X-Message-Number: 15033
From: "Eunice Corbin" <>
Subject: Weaker Conditions for Computer Emulation
Date: Sun, 26 Nov 2000 19:37:11 -0800

In  #14987: Jeffrey Soreff wrote

>I agree with the importance of causal connections, for two
>basic reasons:
>1) If you build a system with the causal connections between
>   successive states broken, it cannot respond to inputs from
>   the real world any more.  In a _very_ general sense, it
>   cannot possibly defend itself.

Although I agree with your conclusion, I don't quite see these
latter points as necessary.  Yes, causality is important,
exactly as you state.  But I think that the ability to respond
to inputs is not critical for life or consciousness.  To be
more precise, an isolated physical system (such as a person) or
(as we AI types claim) a computer program might indeed be
conscious even though unable to defend itself and unable to 
respond to inputs from the outside world.  More pointedly, 
consider a "recording" of the initial state of a conscious
interval.  Since a session calculated from this initial state
when allowed to proceed to its end, is fully deterministic in
every way, it (obviously) cannot respond to a fairly conducted
Turing test, nor could it respond to new inputs, nor could it
defend itself.  Yet if this process (say an exact re-enactment of
an earlier run) got run time again, there is no reason to believe
that it would be any less conscious the second time around.

>[One can] speed up or slow down clock rates.  One can
>change the implementation of many processes between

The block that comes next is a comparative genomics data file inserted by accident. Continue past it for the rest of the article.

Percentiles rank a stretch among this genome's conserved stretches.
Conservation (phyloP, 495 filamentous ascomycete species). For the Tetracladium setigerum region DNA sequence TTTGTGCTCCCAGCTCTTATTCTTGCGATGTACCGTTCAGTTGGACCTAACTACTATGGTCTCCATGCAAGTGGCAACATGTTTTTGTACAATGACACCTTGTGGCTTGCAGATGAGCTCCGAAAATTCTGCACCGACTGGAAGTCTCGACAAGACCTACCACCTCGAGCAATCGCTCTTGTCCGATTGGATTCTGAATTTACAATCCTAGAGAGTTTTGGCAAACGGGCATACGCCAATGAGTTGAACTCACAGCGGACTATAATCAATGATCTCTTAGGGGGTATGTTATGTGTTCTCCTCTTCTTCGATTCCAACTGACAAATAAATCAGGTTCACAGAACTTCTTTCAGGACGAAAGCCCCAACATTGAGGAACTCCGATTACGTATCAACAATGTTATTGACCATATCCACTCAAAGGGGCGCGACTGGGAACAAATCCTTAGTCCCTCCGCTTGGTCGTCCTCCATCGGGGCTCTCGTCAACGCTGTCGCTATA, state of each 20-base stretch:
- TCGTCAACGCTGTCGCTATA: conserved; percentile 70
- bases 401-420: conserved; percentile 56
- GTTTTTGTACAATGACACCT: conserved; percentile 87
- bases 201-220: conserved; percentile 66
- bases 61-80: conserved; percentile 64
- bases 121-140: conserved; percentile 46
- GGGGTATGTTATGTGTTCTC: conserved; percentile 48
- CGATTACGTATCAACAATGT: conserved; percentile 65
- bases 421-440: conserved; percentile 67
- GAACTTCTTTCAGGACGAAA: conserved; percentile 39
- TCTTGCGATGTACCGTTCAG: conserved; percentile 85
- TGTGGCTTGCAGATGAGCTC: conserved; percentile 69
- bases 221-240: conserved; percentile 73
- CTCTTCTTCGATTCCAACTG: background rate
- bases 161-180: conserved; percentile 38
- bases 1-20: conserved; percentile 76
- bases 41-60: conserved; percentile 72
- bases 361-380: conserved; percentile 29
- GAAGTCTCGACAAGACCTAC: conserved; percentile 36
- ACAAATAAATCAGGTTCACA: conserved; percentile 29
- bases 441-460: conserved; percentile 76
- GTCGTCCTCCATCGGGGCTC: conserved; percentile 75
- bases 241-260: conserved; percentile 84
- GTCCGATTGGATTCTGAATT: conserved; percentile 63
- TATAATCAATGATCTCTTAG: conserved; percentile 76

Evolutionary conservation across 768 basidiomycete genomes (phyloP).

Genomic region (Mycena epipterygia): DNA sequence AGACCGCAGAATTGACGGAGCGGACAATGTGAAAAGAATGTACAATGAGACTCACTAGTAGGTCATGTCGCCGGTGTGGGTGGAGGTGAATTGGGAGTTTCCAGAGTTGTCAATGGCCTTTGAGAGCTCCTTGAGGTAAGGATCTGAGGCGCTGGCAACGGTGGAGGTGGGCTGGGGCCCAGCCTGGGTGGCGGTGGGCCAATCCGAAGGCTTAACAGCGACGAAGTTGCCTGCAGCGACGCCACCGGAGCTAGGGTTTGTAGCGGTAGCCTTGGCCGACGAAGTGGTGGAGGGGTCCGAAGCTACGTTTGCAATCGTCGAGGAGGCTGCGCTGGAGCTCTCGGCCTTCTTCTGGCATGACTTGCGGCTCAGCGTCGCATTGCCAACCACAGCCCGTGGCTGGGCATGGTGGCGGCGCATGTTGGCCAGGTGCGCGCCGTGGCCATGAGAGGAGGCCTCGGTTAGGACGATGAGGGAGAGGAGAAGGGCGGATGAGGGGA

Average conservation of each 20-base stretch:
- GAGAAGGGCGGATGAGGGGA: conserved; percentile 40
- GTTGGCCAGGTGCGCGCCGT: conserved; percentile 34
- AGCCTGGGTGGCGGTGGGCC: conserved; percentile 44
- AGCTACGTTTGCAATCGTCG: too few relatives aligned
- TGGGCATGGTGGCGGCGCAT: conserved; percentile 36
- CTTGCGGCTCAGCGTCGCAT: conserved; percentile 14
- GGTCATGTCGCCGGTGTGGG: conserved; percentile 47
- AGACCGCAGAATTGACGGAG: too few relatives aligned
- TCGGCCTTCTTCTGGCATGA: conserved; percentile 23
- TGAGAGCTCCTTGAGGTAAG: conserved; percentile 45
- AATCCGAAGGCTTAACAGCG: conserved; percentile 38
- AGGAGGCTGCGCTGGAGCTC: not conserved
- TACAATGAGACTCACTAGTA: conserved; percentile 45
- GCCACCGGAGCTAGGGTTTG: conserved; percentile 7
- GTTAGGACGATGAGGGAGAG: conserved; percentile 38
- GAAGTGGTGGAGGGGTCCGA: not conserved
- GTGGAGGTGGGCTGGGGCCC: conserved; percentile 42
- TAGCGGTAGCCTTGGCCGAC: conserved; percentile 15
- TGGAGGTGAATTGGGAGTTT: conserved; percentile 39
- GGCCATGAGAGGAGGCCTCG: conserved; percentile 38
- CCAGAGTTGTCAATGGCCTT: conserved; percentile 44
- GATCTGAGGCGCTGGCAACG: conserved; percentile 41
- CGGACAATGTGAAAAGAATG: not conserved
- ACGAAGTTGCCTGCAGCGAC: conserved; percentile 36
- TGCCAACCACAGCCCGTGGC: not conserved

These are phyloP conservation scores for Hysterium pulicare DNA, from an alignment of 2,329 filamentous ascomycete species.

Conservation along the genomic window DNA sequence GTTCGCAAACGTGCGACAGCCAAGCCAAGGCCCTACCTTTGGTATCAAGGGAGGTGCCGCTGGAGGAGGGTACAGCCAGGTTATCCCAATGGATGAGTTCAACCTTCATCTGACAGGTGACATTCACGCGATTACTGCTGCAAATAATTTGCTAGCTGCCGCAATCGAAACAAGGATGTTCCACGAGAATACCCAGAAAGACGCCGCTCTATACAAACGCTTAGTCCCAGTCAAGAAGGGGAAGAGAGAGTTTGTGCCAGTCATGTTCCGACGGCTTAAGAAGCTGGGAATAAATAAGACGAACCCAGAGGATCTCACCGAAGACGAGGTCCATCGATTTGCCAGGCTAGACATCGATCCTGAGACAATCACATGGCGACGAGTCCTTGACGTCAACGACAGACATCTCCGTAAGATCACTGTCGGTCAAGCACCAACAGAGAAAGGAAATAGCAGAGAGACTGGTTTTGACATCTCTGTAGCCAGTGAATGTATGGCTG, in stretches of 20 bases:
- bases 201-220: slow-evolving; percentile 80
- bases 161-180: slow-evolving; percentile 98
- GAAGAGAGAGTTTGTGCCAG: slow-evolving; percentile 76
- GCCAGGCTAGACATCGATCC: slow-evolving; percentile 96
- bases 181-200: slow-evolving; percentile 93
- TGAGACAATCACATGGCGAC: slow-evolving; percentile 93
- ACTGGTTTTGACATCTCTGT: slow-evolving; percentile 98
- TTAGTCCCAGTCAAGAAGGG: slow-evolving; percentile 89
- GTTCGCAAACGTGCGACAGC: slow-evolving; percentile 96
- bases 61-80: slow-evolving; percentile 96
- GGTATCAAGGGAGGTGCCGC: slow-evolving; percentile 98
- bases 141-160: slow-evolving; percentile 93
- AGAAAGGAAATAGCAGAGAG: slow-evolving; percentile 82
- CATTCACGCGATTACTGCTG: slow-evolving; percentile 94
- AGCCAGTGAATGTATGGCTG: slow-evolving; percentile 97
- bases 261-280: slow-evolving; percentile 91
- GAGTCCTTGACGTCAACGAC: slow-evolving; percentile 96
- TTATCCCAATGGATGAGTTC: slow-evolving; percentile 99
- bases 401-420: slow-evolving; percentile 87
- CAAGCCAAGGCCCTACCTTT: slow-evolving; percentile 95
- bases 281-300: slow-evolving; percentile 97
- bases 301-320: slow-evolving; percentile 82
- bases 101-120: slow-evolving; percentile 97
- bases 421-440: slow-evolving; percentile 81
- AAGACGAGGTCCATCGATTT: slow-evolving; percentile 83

>physically realistic simulations and pre-computed table
>lookups.  One can change the granularity of simulation...

Although I agree with many of your points here, "lookups"
do not necessarily produce conscious runs in all cases. Of
course it is axiomatic in computer science that it
doesn't matter how you achieve a computation, either by
calculation or by table lookup, the _experiences_ of the
program will be affected if the table lookup is too
(unrealistically) immense.  The problem is this.  Suppose
that we made a complete recording of a conscious interval
by simply recording each and every state that the program
went through.  Then for the "rerun", we just sequentially
load each state into, say, the CPU.  Can this produce any
sensation in the computer?  No, because there is no causality,
no flow of information from one state to another.  Each 
might as well have stayed in some other medium, with the
(comical) attention of someone directed to each in turn.
This is sort of back to the "theory of dust" again.  In
other words, a real emulation must allow the causality
to operate just as it did in the first run.

Lee Corbin

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